02/01/2008 12:00AM

History Challenge: Bay Meadows becoming the stuff of memory

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Next year will mark the 75th anniversary of the inaugural meeting at Bay Meadows in San Mateo, Calif. Sadly, the track which has played host to many of racing's greats, including Seabiscuit and Citation, may not be around to celebrate. It has a tentative appointment with the wrecking ball later this year.

What may be the final regular season at Bay Meadows will open Wednesday for 70 racing days through May 11. The track will reopen in August for two weeks for the San Mateo County Fair meeting, then its fate will be in the hands of developers.

The brainchild of William Patrick Kyne, known as the father of modern racing in California, Bay Meadows opened its doors on Nov. 3, 1934, one year after Kyne led a successful statewide effort to legalize parimutuel wagering on horses. Betting had been illegal in the Golden State since 1910.

Following World War II until the early 1960s, Bay Meadows, Tanforan, and Golden Gate Fields formed the Northern California racing circuit. Historic Tanforan, first opened in 1899, was torn down in 1964.

Test your knowledge of Bay Meadows as it prepares to join other fabled American courses that have disappeared from the scene.

1. Following the legalization of betting, Bill Kyne's California Jockey Club was one of 10 applicants to the new California Horse Racing Board for a racetrack license. The Tanforan Co., which already had a racetrack in existence, was a no-brainer.

Kyne was confident that he would get the second Northern California license, but was stunned when it was awarded to a group called the St. Francis Jockey Club. He then set his sights on locales in Southern California. What brought Kyne back north?

2. During the early years of the track, the signature race each year was the Bay Meadows Handicap. The purse for the inaugural running in 1934 was $25,000-added. While this figure paled in comparison to the first $100,000-added Santa Anita Handicap run three months later, it was still a huge sum in the Depression era.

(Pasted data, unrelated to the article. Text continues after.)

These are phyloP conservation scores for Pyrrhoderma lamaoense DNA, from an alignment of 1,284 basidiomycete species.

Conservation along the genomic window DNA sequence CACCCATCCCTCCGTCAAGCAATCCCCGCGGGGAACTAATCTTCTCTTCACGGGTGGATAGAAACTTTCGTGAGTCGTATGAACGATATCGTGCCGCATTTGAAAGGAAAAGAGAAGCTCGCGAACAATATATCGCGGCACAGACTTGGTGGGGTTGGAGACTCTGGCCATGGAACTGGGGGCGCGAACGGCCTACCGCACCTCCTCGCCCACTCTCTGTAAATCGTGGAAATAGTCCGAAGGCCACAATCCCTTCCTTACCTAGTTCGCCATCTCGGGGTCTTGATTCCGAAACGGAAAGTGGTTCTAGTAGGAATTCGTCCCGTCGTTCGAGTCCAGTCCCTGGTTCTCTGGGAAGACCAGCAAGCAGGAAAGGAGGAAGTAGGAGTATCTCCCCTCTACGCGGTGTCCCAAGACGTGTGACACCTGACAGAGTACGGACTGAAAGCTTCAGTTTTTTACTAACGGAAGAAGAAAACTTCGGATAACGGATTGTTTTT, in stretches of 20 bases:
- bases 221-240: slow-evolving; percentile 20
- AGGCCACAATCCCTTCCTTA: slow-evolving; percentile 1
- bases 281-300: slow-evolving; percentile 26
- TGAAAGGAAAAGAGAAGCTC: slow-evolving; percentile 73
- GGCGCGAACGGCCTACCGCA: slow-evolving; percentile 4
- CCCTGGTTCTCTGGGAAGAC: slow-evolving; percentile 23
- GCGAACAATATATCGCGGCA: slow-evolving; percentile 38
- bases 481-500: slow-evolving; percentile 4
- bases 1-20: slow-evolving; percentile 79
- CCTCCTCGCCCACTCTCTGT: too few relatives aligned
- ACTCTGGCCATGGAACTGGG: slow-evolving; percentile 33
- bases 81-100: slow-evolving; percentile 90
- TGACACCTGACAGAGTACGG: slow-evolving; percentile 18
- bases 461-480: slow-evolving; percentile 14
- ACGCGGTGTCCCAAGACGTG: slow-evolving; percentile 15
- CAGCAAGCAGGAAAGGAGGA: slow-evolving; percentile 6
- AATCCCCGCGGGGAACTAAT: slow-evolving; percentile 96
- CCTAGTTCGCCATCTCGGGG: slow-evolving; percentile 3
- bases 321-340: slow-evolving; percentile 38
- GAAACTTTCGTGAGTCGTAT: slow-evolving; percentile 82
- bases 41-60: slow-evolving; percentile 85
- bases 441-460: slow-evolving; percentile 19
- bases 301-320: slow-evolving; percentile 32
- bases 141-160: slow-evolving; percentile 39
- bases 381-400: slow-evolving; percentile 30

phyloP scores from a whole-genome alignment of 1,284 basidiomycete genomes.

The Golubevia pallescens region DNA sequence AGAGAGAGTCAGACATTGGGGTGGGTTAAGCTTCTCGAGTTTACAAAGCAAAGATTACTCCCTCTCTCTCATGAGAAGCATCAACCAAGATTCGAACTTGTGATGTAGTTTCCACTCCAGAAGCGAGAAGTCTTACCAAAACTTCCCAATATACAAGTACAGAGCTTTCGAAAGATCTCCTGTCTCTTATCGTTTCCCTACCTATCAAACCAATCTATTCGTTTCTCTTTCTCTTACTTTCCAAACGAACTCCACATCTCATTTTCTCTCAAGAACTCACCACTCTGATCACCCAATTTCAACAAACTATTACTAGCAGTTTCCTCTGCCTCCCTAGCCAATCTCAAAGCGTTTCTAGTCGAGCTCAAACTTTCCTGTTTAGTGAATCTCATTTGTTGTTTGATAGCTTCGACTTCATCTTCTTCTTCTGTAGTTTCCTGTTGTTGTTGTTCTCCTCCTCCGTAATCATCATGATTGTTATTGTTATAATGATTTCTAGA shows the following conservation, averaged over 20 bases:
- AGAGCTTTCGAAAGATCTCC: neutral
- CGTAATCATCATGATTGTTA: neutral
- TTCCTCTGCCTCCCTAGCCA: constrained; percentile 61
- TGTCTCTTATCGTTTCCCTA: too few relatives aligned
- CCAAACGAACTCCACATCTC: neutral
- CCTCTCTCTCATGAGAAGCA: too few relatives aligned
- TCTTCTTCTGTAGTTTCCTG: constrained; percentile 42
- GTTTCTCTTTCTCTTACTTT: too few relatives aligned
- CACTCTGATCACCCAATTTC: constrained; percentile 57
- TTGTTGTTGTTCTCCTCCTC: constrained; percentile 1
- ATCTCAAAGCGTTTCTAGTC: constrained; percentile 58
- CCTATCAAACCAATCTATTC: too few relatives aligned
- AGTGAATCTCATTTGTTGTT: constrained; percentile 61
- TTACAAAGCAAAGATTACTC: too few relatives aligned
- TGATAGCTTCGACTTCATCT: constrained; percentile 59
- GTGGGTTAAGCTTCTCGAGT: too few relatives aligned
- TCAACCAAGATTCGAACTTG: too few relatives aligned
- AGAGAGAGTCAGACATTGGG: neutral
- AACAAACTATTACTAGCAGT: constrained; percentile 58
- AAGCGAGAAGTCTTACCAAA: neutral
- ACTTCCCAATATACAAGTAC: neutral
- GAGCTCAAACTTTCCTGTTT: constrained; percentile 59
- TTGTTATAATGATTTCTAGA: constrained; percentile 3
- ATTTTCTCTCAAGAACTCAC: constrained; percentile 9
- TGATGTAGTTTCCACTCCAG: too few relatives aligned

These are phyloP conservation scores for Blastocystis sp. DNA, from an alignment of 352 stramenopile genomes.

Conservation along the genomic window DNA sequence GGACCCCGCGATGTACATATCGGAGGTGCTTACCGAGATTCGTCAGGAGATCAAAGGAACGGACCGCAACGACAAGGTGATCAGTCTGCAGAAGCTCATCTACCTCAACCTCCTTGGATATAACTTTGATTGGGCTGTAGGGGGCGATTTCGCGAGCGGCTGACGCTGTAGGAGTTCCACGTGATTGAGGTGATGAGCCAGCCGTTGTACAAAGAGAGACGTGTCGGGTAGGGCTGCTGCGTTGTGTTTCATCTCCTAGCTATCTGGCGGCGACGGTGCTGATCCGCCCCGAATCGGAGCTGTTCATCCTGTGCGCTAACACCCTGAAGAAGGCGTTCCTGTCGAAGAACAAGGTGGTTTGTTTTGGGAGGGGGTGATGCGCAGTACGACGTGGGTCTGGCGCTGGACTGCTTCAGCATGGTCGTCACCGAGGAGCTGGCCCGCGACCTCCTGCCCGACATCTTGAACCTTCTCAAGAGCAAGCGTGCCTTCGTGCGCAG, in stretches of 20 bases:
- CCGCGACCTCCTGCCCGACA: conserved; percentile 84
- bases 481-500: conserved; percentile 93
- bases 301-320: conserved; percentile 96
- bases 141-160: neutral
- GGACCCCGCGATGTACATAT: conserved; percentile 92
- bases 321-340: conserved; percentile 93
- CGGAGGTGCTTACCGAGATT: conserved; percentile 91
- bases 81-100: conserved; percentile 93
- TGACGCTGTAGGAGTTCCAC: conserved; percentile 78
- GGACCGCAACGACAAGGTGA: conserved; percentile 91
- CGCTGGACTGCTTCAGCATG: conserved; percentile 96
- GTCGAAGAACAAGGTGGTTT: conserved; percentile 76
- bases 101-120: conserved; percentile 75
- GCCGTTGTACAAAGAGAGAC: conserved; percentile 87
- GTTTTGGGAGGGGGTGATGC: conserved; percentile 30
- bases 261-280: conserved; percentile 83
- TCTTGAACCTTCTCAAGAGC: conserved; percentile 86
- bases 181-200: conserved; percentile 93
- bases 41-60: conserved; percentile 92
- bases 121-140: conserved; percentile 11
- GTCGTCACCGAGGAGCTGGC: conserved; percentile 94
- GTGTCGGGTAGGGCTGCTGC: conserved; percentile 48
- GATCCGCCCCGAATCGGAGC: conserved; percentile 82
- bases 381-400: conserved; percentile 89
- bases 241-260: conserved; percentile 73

The immortal Seabiscuit won the Bay Meadows Handicap in 1937 and 1938, carrying 133 pounds the second time. The first Bay Meadows Handicap was won by one of the gutsiest performers of the decade. Name him.

3. Bay Meadows was the home of many firsts. Among them, it was the first track in America to use the enclosed electronic starting gate (1939), the first major racetrack to stage regular parimutuel Quarter Horse racing (1949), and the first to race at night in California (1968).

An event that was little noticed outside of California, but one that signaled a revolution in racing, occurred in October 1945, one day before the fall meeting opened at Bay Meadows. Two horses were flown from Los Angeles to San Mateo, one for a stakes appearance on opening day. It was the first time in history that a horse was transported by air for a racing engagement. Name the stakes horse.

4. With million-dollar purses common in racing today, it may seem hard to believe that from the 1920s, when the first $100,000 race was staged, that figure remained the top purse at almost every major racetrack until the 1970s.

On May 1, 1954, owner Andy Crevolin and future Hall of Fame trainer William Molter became the first owner and trainer to win two $100,000 races on the same day. Name the races and horses involved.

5. The Tanforan Handicap, first run in 1899 and won by the mighty Citation in the final appearance of his incredible 1948 season, was moved to Bay Meadows in 1964. This was one year following a fire that closed Tanforan forever.

Throughout its history, Bay Meadows was not known as a lightning-fast strip like nearby Golden Gate Fields across the bay or Hollywood Park in the south. But in the 1968 Tanforan Handicap, this 5-year-old colt equaled the world record on dirt for 1 1/8 miles (1:46.40). It was the only stakes race he would ever win, but he went on to sire one of the century's most celebrated racehorses. Name the horse and his famous offspring.